Nokia is burning cash too fast, facing further downgrades
Nokia had nearly 10 billion euro in cash reserves at the time when the iPhone hit the market in 2007. It was a turning point - since then, the number has dwindled, and lately its just sliding as Nokia is burning cash so fast that bearish analysts warn that the Finns are facing default in 2 years if the worst-case scenario comes true.
The average expectation is for Nokia to burn through another 2 billion euro in just the next three quarters, a Reuters poll of 30 banks and brokerages showed.
And the worst-case scenario would be a repetition of what happened in the last five quarters when Nokia lost 2.1 billion euro of its cash reserves. The speed at which Nokia dips its reserves has only accelerated recently.
It doesn’t help that two of the big three credit rating agencies, Standard & Poor’s and Fitch, have downgraded Nokia stock to junk, and Moody’s ranks it just above junk, making it costlier for Espoo to borrow money. At the same time, the Finns are looking to find money where they can. We've heard about them trying to sell Vertu, but that will only bring them around 200 million euro. Other possibilities include sale of patents where Nokia is still very strong, or even splitting up and selling their low-end feature phone division.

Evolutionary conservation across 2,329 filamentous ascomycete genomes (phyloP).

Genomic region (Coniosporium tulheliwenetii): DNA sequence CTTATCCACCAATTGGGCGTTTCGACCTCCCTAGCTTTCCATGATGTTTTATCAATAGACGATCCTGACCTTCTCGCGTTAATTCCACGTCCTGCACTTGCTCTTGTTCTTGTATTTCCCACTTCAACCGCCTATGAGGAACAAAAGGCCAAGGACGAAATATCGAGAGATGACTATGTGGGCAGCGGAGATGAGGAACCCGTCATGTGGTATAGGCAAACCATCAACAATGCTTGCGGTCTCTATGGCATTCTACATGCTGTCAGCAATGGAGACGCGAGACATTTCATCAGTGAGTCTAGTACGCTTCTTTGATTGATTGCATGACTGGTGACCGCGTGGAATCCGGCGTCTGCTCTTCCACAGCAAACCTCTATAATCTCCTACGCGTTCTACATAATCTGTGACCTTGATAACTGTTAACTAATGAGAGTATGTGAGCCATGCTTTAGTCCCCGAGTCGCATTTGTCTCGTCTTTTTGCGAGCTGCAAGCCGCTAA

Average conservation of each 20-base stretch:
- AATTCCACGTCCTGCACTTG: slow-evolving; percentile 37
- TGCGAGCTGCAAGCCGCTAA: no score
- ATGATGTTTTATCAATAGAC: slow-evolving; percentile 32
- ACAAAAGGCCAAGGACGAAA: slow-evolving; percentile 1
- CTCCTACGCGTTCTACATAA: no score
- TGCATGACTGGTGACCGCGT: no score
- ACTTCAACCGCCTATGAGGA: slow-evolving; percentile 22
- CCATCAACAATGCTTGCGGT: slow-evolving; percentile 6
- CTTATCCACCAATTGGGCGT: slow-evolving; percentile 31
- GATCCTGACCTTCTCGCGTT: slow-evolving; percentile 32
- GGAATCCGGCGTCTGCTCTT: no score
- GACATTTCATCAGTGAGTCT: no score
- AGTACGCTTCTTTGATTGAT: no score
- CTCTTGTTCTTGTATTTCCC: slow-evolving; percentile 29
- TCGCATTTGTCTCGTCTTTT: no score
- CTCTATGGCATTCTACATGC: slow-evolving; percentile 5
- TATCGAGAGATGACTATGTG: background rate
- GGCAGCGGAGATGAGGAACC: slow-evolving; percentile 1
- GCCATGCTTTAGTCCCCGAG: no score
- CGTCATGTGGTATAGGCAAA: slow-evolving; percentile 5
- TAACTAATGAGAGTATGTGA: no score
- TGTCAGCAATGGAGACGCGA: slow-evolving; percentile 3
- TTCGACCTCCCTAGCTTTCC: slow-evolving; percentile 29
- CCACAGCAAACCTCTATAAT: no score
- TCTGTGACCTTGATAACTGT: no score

Nokia's spreads do not reflect the severity of the company's situation
"In our opinion, the company's ability to repay even its shorter-term 2014 bond could be an issue," French bank Societe General analyst Juliano Torii said. "Nokia's spreads do not reflect the severity of the company's situation.”
The bank’s analysts downgraded Nokia’s stock recently, and said they won’t be surprised if the major credit rating agencies downgrade the Finns further soon.
Lumia Windows Phone are expected to sell 20 million units this year
Of course, there are more optimistic estimates for the future of the former global leader in phone sales. Hopes are for Nokia’s Lumia Windows Phone series to sell 20 million units this year, and 46 million next year. Finally, there’s also Microsoft, already paying $1 billion a year to Nokia. Given the close ties between Nokia and Microsoft top management, it would be no surprise if Microsoft comes to save the day for its biggest Windows Phone partner.